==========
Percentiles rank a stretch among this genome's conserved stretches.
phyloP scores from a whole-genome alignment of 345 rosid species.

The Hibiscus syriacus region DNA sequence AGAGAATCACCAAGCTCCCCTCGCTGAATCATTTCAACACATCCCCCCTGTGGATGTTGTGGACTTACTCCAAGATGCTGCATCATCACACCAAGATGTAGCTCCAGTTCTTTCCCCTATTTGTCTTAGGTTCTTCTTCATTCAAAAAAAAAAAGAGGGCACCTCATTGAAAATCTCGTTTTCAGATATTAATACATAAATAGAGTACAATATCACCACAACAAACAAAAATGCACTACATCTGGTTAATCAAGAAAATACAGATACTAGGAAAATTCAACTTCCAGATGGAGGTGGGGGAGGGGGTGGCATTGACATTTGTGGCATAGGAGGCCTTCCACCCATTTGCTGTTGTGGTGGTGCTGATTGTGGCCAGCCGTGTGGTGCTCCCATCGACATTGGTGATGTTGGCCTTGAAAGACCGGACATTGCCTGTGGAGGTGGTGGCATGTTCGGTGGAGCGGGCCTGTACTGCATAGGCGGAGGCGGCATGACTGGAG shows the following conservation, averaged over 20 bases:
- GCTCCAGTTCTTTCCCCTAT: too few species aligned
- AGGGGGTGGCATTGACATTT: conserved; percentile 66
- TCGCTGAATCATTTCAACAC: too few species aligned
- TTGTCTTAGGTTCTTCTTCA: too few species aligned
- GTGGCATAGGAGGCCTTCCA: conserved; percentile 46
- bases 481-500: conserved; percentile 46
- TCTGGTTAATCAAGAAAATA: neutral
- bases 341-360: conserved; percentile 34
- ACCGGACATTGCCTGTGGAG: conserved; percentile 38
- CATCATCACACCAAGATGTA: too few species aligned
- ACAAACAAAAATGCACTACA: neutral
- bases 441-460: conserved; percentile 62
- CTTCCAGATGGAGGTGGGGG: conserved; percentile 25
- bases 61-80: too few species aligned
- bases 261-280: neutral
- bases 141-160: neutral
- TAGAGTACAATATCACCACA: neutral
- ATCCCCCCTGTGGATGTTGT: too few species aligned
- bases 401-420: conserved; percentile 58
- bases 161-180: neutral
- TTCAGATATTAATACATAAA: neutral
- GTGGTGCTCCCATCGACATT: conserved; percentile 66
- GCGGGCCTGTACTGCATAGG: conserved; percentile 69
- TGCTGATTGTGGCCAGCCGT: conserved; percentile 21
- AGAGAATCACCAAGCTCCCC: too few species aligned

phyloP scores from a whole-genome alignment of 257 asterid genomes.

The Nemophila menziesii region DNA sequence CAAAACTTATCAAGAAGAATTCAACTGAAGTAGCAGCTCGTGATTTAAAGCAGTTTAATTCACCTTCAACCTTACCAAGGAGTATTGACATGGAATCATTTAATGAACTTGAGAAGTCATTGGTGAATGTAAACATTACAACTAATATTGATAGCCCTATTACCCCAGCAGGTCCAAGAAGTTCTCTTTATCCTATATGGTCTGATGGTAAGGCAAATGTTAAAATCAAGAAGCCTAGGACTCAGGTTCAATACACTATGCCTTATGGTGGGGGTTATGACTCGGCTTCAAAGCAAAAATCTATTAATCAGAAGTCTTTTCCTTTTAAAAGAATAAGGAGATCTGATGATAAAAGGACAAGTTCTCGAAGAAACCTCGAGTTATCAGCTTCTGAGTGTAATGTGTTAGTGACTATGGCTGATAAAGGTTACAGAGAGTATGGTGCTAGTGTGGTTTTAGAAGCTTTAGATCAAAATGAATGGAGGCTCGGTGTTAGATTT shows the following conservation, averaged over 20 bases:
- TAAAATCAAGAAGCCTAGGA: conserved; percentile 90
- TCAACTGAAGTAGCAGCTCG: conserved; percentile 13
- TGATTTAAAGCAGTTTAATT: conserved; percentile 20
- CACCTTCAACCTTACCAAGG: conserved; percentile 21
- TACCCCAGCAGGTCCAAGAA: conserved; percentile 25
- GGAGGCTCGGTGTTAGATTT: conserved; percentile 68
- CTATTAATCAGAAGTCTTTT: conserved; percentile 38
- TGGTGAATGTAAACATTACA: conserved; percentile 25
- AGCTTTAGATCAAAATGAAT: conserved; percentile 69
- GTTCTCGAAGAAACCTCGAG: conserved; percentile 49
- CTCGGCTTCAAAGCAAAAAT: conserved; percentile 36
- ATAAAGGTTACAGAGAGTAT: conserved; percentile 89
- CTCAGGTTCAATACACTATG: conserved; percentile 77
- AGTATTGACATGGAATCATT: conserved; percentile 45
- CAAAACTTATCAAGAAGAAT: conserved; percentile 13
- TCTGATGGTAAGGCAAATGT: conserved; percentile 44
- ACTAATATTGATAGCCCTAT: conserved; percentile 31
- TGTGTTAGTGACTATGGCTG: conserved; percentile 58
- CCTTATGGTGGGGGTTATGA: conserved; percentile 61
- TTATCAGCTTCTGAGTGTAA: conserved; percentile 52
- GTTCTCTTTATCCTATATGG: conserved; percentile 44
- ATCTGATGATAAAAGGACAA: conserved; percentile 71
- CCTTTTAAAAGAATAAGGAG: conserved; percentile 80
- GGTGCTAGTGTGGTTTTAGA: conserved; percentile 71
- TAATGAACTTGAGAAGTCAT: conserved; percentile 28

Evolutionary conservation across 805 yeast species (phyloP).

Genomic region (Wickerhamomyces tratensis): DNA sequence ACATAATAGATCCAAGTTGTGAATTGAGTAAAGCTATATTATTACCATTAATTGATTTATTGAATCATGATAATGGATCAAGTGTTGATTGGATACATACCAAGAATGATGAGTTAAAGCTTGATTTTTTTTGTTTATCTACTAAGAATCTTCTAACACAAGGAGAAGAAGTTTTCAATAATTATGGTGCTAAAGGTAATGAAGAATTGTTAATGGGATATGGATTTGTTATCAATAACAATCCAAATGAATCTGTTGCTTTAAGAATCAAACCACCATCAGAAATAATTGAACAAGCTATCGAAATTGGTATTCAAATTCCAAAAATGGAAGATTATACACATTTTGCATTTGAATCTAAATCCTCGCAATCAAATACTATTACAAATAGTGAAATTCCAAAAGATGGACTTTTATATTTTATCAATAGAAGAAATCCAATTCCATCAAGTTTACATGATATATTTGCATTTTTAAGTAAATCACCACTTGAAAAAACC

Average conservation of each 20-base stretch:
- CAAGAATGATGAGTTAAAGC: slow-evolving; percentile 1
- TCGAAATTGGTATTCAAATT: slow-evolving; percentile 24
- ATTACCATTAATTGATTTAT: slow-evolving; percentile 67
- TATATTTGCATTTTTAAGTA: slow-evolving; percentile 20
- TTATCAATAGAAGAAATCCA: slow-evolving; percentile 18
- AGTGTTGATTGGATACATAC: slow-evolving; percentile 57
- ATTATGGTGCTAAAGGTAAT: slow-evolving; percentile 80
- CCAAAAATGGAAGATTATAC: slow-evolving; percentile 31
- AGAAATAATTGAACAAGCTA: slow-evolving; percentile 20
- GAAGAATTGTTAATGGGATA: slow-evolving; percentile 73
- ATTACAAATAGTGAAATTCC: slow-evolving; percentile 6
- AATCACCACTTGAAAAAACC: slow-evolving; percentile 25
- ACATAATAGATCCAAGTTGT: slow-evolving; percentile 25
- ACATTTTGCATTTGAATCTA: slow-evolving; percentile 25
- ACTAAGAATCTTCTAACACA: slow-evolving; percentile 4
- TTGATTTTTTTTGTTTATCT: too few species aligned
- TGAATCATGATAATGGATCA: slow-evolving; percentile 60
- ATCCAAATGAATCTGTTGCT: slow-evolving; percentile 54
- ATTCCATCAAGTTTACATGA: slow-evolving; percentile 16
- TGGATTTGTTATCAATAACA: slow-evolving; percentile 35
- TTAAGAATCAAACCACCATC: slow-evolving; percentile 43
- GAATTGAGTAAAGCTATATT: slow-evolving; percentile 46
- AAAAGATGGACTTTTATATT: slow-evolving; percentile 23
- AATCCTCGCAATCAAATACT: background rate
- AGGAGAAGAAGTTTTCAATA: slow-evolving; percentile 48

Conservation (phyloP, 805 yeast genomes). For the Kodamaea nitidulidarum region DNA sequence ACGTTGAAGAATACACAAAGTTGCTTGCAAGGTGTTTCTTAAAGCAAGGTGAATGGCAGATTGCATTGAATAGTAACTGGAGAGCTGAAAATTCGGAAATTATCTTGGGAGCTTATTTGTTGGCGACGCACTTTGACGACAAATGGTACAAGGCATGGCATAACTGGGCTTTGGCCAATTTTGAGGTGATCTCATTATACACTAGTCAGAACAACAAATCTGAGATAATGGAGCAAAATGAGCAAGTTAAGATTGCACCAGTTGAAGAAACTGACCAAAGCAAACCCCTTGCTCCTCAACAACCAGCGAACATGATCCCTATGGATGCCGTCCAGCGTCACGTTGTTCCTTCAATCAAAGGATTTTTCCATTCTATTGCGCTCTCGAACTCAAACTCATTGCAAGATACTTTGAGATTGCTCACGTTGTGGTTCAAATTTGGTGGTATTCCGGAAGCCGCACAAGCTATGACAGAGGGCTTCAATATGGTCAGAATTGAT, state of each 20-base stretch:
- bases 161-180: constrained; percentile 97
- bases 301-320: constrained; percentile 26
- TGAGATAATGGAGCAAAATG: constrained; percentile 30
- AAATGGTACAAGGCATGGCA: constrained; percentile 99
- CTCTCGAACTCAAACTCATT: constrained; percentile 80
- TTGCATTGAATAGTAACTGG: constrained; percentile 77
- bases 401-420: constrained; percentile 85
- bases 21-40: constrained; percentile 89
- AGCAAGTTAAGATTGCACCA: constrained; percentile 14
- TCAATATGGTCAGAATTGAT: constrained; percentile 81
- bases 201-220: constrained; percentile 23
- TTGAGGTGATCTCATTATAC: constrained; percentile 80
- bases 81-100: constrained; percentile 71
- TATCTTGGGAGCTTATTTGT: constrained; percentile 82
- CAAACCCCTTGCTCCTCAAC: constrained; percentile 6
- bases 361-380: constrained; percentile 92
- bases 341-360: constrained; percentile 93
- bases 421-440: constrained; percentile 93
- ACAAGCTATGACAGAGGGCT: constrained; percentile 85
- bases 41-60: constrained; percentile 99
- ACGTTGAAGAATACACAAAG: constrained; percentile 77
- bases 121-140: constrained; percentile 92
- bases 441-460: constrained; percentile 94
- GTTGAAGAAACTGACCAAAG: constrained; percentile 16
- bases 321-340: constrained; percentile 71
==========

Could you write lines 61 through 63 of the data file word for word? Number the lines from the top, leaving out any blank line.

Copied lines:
- ATTACCATTAATTGATTTAT: slow-evolving; percentile 67
- TATATTTGCATTTTTAAGTA: slow-evolving; percentile 20
- TTATCAATAGAAGAAATCCA: slow-evolving; percentile 18